- Ahead of the Thanksgiving holiday and amid a backdrop of global supply chain woes, the Pentagon sent nearly 60,000 pounds of roasted turkey to American troops stationed on U.S. military installations around the world.
- Despite supply chain problems, the Pentagon does not expect delays or disruptions to this year's Thanksgiving dinner for troops serving on installations and ships around the world.
WASHINGTON – Ahead of the Thanksgiving holiday and amid a backdrop of global supply chain woes, the Pentagon sent nearly 60,000 pounds of roasted turkey to American troops stationed on U.S. military installations around the world.
Last year, in order to mitigate the spread of the coronavirus, holiday meals were switched to a grab-and-go takeout style instead of large group gatherings in dining facilities. The Pentagon does not expect delays or disruptions to this year's Thanksgiving dinner despite supply chain problems.
"The holiday meal should look more normal this year, with in-person dining returning in many locations," said Defense Logistics Agency troop support commander Army Brig. Gen. Eric Shirley.
Get a weekly recap of the latest San Francisco Bay Area housing news. Sign up for NBC Bay Area’s Housing Deconstructed newsletter.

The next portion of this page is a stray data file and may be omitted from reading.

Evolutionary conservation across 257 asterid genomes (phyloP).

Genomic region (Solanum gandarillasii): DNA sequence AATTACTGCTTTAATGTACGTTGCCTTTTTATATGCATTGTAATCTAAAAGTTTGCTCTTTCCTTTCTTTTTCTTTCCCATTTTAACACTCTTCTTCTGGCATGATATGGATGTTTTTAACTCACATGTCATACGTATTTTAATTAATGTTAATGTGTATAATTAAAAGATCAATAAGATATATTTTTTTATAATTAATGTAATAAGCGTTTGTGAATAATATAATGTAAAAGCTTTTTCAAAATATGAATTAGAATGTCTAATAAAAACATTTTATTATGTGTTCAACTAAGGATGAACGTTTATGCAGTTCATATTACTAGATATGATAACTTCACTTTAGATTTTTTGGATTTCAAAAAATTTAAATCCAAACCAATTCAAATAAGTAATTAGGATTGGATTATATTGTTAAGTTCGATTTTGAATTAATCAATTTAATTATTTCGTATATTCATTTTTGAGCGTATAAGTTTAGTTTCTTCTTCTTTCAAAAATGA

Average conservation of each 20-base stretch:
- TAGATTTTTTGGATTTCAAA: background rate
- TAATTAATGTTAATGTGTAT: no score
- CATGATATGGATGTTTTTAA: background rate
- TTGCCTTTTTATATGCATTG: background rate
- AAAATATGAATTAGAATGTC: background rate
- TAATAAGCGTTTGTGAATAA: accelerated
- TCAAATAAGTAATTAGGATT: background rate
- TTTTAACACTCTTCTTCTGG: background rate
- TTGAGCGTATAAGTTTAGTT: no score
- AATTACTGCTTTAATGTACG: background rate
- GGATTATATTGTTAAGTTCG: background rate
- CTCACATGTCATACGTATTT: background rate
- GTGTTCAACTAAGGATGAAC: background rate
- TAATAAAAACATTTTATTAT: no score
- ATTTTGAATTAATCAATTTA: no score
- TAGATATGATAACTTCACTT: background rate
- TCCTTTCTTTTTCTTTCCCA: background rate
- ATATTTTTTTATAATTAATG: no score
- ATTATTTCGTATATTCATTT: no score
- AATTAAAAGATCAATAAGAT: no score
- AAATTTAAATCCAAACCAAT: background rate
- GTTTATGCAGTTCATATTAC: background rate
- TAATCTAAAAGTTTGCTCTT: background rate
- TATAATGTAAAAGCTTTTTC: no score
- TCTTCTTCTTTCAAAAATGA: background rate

The Defense Logistics Agency, or DLA, coordinates the Pentagon's colossal combat supply chain. In addition, DLA oversees the delivery of traditional holiday meals to U.S. troops. Shirley said logistics to deliver the holiday meals start in March.
In all, the DLA delivered more than 390,000 pounds of traditional Thanksgiving food, such as ham and sweet potatoes, to service members on ships and installations throughout the Middle East, Europe, Africa, Korea, Guam and Honduras, as well as other locations.
This year, service members around the world received an estimated:
- 5,706 whole turkeys
- 59,666 pounds of roasted turkeys
- 99,187 pounds of beef
- 51,994 pounds of ham
- 43,767 pounds of shrimp
- 38,400 pounds of sweet potatoes
- 68,465 pounds of pies and cakes
- 23,461 gallons of eggnog
"Thanksgiving is one of the most important meals we work on all year," said Col. Larry Dean, director of the subsistence supply chain at DLA Troop Support. "It means so much to have that taste of home on Thanksgiving when you can't be there," he added.